For what crime are these Palestinians being incarcerated? For being Muslim, of course, for not being Jewish, for not simply fading away. They cannot, we are told, receive any relief so long as they support “terrorists.” By this, the Israelis mean that Palestinians are to be punished for voting the wrong way, and choosing Hamas in what international monitors admit was a free and fair election. Democracy is a tricky thing, after all. Hamas, to be fair, has moderated from its earliest, extreme-Islamist, manifestations. It has offered truces with the Israeli government. And Hamas, ironically, gains support the more that Palestinians are kept under an Israeli thumb. This is, like so much American policy in the Mid-East, counterproductive to the point of absurdity.
So what can be done, how can tensions be cooled, and some sort of fairness ensured? It’s hard to know, actually. There are no easy answers and malign actors exist on both sides. Some Palestinians are terrorists; most, however, are not. Still, I’d suggest the Israeli state—and the international community—must at least recognize the earlier injustice inflicted on the Gazan refugees; perhaps accept their symbolic right of return, and offer tangible reparations, as well as a genuine path to independent statehood along with the West Bank.
It’s not so unheard of, by the way. Reparations is a dirty word in U.S. discourse, conjuring as it does images of supposedly unworthy, whining African-American “complainers.” Leaving that problematic framing aside, other countries have successfully granted reparations for marginalized communities. Australia has officially apologized and paid monetary reparations to what remains of their displaced—and nearly destroyed—aboriginal population. Canada, too, apologized to its aboriginal people (which it refers to as First Nations), and has paid lump sums to thousands of natives. Israel, like the United States, is a proud, rich nation and loathe to admit error or pay out damages. Still, there is strength—and prudence—in contrition.
With this I’ll close, for now. Before the accusations of this author’s anti-Semitism and naivety commence, listen closely to what I am saying: this seventy year conflict is complex and ever-changing. There is plenty of blame to go around. Israel has a right to exist as a state and its citizens ought to expect a reasonable degree of security.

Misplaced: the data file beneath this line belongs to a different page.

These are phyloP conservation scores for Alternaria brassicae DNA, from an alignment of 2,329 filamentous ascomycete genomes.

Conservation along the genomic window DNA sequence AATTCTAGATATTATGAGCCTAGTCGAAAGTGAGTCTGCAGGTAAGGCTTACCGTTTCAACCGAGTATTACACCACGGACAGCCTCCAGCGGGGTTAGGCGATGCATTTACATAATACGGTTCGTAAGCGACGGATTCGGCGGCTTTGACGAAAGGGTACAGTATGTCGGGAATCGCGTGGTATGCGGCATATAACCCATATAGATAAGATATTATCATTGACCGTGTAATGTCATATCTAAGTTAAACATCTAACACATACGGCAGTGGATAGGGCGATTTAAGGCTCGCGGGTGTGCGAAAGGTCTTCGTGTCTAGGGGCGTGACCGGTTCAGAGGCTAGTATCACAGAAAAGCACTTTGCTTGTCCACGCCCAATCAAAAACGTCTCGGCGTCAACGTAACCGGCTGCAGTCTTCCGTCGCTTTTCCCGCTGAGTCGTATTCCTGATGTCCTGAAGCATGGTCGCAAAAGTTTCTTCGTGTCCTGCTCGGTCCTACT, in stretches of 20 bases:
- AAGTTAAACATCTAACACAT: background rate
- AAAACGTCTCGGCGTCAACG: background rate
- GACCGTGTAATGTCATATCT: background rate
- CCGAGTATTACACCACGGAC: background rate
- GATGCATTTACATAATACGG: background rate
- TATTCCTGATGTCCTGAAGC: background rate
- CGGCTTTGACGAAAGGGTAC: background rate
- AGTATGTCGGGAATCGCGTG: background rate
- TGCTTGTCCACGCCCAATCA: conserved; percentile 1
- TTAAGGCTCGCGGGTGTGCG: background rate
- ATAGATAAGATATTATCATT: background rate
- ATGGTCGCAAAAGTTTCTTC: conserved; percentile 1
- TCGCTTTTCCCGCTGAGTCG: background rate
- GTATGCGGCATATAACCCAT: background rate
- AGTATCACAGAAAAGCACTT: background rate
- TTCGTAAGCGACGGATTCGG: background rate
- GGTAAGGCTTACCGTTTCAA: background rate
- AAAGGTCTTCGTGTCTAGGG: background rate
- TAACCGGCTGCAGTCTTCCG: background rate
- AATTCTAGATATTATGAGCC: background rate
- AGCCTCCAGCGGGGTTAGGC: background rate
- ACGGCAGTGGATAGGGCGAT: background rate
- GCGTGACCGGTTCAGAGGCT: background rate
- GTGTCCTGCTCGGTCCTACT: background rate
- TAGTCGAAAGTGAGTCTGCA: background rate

What Israel may not demand is some fantasy of absolute security from any and all threats (which no country, not even the U.S., can ever achieve), the continued right to flout international law, and to maintain hegemony from the Mediterranean Sea to the Jordan River. And that is because the inverse of my assertion of basic Israeli rights is equally true: Palestinians have a right to exist as a state, to demand full civil and political entitlements, and a reasonable degree of security.
So, where, exactly, does the United States fit in to all this? It’s simple, really. For it is the U.S. which has shielded Israel from decades of critical United Nations resolutions. It is the U.S. which has armed and financed the Israeli military. It is the U.S. whose media provides silent cover for Israeli crimes; and, it is the U.S. which must act as an honest broker if peace is to be achieved.
In truth, after seventy years of failure, and the long track record of one-sided support America has shown toward Israel, I’m no longer optimistic about the prospects for a two-state solution. That said, as a lowly soldier who spent countless hours receiving ear-fulls of criticism of U.S.-Palestine policy from distant Afghans and Iraqis, I am certain of one thing: America’s unjust favoritism of Israel places U.S. servicemen at risk in the Middle East.
Israel has a choice. It purportedly desires to be three things: Jewish, democratic, and expansive—encompassing all territory from the Mediterranean to the Jordan. It can be any two, but not all three. If it is to be expansive and democratic, then it must absorb millions of Palestinians—at which point it ceases to be Jewish. If it continues to deny statehood or full civil rights to the Palestinians, but remains expansive—it is no longer democratic. The best path seems obvious: a less expansive Israel that allows a genuine Palestinian nation-state its own sovereignty. Only, so long as the right-wing Likud Party of Prime Minister Benjamin Netanyahu is paramount, that solution is off the table.
And so, America too, has a choice. It can be a fair arbiter, truly the “beacon of democracy” it boisterously bills itself. Or, it can continue to favor Israel and ignore the plight of Palestinians.
If the U.S. ever hopes to win back friends on the Arab Street, demonstrate consistency in its application of international law, or just live up to its own purported values, well, then, the empathy gap must close. Palestinians are as human as Israelis, who are as human as Americans.
It is time to act accordingly.
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“The Wandering Who” by Gilad Atzmon is another eye opener.
very cogent, thank you!
My head still aches from trying to explain the difference between antisemitism and antizionism, and what the purpose really is for the creation of the ADL (Anti Defamation League). Everyone needs to read the book of Miko Peled about the war between the Palestinians and the Israelites.